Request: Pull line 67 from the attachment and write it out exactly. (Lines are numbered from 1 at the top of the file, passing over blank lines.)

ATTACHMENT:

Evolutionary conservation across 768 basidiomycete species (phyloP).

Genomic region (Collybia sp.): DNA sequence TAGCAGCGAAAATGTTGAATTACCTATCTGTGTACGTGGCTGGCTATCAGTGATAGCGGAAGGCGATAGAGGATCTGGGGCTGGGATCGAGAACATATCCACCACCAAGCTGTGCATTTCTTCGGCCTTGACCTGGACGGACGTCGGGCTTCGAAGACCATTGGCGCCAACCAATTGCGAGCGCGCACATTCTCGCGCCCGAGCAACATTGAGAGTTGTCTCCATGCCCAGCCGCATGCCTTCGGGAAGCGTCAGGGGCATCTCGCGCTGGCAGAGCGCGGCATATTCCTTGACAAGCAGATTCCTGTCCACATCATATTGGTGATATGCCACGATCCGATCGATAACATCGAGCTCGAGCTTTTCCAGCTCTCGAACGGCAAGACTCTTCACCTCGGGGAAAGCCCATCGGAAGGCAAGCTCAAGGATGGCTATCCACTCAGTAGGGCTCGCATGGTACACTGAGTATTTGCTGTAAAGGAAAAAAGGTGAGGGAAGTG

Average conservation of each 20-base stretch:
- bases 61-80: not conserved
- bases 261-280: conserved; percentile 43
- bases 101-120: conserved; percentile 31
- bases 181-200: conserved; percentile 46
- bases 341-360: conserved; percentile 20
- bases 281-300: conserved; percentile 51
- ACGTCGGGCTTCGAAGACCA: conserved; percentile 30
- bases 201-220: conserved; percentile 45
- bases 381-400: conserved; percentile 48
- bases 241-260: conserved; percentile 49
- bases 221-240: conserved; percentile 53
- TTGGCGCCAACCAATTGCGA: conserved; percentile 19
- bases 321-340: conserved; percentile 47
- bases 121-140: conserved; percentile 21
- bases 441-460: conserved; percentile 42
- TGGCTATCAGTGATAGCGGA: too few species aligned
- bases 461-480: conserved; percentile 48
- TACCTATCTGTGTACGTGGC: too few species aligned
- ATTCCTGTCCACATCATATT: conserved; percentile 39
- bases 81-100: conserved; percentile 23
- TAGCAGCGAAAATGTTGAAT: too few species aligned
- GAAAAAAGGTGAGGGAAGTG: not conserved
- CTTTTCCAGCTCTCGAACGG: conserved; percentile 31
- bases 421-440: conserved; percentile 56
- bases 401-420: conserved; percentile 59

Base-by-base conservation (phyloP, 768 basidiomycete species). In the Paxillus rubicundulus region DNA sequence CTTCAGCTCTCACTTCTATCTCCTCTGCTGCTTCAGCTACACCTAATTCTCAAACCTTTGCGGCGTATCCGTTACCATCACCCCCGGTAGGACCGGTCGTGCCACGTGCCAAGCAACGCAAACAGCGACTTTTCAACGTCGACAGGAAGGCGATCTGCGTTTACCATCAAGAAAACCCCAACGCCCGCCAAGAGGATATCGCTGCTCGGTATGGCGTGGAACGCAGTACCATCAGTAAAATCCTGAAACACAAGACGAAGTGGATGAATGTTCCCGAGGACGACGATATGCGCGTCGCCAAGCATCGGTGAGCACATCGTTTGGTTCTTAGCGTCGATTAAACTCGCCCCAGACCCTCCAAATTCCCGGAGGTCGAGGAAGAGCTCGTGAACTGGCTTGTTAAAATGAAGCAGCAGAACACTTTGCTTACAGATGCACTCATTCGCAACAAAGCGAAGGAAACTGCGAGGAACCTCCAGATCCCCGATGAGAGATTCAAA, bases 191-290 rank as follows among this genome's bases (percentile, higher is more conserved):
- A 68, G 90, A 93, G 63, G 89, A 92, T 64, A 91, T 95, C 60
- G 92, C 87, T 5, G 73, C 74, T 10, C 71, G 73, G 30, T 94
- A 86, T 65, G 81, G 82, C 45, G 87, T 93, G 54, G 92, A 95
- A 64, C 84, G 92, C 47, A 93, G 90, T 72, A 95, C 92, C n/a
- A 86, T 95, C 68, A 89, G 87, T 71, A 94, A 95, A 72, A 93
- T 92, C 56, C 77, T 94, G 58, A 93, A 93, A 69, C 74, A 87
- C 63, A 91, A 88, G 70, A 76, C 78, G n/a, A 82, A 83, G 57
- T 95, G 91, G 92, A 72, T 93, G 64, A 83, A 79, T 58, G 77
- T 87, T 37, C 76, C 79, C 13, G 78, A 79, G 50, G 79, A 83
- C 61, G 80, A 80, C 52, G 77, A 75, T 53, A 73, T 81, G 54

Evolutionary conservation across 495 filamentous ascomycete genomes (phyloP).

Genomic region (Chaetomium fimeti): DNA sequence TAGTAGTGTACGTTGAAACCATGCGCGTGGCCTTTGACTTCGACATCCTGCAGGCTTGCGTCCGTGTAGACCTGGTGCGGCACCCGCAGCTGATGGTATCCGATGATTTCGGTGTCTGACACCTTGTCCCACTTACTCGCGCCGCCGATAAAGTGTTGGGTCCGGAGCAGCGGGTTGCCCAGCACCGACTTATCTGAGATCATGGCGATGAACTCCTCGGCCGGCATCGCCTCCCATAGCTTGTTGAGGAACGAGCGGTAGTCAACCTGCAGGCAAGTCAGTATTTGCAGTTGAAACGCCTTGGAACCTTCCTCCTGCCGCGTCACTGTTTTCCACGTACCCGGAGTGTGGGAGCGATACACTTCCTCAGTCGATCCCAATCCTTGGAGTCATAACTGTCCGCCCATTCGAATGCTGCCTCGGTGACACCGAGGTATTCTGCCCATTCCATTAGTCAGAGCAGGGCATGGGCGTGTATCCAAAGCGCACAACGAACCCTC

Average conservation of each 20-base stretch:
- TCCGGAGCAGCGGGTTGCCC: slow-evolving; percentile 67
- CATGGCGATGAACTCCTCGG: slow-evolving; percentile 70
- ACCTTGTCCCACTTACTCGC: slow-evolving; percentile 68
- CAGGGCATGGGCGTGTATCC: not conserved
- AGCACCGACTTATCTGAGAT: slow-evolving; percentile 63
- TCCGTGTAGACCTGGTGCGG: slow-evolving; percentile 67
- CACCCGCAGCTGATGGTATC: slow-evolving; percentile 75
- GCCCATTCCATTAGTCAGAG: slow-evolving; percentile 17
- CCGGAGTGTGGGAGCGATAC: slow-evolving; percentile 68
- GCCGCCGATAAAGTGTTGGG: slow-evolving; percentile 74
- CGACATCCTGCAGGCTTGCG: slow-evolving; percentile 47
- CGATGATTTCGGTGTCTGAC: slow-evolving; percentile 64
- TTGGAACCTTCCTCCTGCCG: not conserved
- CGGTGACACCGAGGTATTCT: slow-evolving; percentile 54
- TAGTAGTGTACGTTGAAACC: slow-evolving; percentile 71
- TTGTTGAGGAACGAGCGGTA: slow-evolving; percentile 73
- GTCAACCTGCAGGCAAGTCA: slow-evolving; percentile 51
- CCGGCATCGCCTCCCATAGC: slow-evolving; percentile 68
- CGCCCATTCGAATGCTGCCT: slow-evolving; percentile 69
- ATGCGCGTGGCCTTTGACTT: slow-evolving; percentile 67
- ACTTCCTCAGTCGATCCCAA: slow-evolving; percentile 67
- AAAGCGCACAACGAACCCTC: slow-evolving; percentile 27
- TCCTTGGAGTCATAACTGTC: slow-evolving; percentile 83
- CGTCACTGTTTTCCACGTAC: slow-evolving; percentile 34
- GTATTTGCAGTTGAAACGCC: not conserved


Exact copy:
- GTATTTGCAGTTGAAACGCC: not conserved